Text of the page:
The Old Man and the Sea Literary Essay.
In numerous literary works throughout history, heroes appear in a multitude of manifestations. They materialize as mythical heroic figures such as Hercules, a demigod endowed with strength beyond that of all mortals; they come forth as classical conquering commanders in the manner of Alexander the Great, defeating nations and building empires; they emerge as youthful superheroes such as Superman, saving entire worlds with extraordinary superpowers; and they are seen as ordinary people, with no divine assistance or physical prowess, overcoming seemingly everyday obstacles to bring positive change to their world. In Ernest Hemingway's The Old Man and the Sea, the novel's aged protagonist, Santiago, a humble old man living a simple and uncomplicated life, may appear to be an unlikely hero when contrasted to other literary and historical heroic figures. However, while Santiago lacks some of the advantages and characteristics of more celebrated heroes, he is able to take his place among the pantheon of heroes that have preceded or succeeded him because he possesses qualities, and portrays behaviours, that are common to all conventional heroic figures. Moreover, like all heroes, he is able to draw on those to triumph over continued trials, and while he may falter many times during the challenges of his "hero's journey," he is able to recover to complete his ordeal – showing the hero's determination to avoid defeat even when apparently destroyed.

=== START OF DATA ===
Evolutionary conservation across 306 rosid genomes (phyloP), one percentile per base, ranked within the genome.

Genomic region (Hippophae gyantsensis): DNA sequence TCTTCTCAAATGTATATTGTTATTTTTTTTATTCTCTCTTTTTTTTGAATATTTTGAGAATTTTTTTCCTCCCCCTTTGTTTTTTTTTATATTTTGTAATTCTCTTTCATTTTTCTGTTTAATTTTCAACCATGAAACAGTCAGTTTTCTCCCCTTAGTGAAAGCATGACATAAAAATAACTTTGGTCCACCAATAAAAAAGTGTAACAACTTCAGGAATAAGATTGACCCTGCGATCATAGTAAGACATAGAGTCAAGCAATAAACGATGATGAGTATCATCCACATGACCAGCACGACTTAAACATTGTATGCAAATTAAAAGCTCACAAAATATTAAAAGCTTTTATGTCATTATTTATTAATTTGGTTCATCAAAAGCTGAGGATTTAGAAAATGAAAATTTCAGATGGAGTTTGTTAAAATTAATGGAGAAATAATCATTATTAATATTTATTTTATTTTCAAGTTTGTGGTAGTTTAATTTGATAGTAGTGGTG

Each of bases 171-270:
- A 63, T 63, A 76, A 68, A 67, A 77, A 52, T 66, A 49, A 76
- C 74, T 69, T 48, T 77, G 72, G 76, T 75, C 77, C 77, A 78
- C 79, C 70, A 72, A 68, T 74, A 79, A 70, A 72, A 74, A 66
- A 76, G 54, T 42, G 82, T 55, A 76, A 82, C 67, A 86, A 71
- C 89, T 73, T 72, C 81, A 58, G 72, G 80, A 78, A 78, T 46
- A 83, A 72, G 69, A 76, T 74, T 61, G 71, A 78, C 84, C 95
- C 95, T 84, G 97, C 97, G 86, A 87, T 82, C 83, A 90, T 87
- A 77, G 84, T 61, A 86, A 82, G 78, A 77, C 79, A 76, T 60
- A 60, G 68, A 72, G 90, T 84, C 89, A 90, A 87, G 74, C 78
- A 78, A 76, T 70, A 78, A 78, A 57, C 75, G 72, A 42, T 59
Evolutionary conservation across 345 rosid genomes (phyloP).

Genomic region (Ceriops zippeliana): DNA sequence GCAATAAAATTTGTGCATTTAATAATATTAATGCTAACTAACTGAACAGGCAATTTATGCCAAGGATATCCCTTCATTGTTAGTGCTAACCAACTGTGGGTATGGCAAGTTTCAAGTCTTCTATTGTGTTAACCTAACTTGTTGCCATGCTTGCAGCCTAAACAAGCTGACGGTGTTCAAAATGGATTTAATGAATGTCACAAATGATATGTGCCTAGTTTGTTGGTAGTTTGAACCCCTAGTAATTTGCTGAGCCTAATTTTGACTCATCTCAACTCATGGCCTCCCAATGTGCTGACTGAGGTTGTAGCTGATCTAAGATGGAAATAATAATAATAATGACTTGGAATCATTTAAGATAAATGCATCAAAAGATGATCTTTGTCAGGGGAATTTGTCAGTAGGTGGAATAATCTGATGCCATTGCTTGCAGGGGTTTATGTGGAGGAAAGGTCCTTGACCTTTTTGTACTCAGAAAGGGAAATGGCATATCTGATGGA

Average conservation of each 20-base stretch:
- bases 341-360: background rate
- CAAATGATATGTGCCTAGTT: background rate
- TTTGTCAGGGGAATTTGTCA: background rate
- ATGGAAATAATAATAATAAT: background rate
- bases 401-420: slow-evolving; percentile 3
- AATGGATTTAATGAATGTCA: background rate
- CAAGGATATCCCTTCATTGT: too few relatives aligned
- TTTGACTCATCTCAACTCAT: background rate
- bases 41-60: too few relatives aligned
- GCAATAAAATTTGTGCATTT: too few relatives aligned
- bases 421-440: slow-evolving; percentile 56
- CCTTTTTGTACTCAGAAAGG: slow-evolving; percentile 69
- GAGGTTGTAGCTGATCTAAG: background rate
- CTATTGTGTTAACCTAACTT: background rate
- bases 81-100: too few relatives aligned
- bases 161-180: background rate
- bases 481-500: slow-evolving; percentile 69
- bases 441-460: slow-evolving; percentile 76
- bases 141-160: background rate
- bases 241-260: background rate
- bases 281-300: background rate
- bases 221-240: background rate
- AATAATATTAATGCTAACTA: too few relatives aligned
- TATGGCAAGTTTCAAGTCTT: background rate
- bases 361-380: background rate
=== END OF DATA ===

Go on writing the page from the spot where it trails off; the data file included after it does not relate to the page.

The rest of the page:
Foremost among the characteristics of many conventional heroes is a deep sense of pride. It is not a pride that boasts of accomplishments or victories, or that pompously parades skills or physical strengths; it is instead a quiet dignity – a sense of self-respect – and an honorable humility. Santiago is such a dignified and humble man. Reflections of this positive pride that defines many heroes are seen in Santiago's seemingly simple interactions with Manolin.